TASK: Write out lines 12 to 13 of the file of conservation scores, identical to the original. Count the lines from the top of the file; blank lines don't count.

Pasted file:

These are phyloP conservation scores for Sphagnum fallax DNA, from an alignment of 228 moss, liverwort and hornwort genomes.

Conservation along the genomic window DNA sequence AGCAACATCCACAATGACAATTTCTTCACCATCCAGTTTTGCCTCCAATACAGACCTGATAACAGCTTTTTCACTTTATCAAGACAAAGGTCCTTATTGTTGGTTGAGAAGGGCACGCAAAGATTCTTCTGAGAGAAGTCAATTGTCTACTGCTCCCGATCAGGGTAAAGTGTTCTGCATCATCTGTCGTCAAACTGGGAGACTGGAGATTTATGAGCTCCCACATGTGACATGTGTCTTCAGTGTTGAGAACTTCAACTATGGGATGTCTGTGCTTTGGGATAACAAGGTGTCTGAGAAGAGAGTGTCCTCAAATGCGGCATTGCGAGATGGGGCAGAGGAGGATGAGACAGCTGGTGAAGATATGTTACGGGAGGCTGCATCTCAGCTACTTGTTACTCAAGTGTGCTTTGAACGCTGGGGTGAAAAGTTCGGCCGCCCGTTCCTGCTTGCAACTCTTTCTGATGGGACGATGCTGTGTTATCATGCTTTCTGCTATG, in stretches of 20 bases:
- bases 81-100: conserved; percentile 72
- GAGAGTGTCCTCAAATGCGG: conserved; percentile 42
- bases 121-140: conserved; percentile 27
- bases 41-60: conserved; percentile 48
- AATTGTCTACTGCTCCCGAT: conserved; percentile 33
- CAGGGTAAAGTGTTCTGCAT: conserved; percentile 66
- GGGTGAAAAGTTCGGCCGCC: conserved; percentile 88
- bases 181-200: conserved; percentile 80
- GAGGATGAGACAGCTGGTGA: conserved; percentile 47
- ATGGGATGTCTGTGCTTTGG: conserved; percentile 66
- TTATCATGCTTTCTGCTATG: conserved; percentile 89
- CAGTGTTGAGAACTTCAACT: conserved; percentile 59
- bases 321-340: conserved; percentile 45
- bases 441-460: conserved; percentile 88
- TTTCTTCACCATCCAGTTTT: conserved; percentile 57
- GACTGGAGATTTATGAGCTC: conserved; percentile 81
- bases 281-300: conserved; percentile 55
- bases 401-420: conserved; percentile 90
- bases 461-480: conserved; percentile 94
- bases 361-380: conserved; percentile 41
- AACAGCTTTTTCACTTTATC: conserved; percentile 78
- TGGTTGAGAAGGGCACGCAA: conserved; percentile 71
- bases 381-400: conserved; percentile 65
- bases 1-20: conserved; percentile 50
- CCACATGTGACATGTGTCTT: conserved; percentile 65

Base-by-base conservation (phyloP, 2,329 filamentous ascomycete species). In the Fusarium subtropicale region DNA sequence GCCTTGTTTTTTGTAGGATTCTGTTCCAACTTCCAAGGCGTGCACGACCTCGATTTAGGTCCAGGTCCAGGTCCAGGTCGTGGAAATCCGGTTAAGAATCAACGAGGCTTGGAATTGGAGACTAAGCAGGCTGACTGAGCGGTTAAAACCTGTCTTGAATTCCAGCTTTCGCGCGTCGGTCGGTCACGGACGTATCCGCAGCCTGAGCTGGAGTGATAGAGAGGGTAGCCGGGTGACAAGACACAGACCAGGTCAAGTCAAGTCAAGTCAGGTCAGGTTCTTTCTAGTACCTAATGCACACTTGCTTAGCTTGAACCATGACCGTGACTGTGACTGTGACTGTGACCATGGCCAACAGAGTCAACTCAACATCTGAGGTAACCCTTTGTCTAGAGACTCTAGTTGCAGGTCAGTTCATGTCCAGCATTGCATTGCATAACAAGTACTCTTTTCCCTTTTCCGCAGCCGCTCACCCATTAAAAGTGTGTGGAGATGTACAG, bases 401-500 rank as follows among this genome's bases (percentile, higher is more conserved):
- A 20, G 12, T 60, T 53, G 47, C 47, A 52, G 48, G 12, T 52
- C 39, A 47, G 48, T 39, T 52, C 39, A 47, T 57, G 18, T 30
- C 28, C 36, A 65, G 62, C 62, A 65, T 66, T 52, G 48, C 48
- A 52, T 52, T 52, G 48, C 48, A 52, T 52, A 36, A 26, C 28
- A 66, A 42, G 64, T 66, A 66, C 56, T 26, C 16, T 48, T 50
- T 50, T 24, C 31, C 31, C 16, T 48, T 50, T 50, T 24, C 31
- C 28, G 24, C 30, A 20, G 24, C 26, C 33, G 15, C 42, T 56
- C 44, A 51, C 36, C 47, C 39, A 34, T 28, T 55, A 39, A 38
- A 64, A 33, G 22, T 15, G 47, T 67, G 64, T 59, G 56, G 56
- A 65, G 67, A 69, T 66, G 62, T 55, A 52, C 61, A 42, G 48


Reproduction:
- ATGGGATGTCTGTGCTTTGG: conserved; percentile 66
- TTATCATGCTTTCTGCTATG: conserved; percentile 89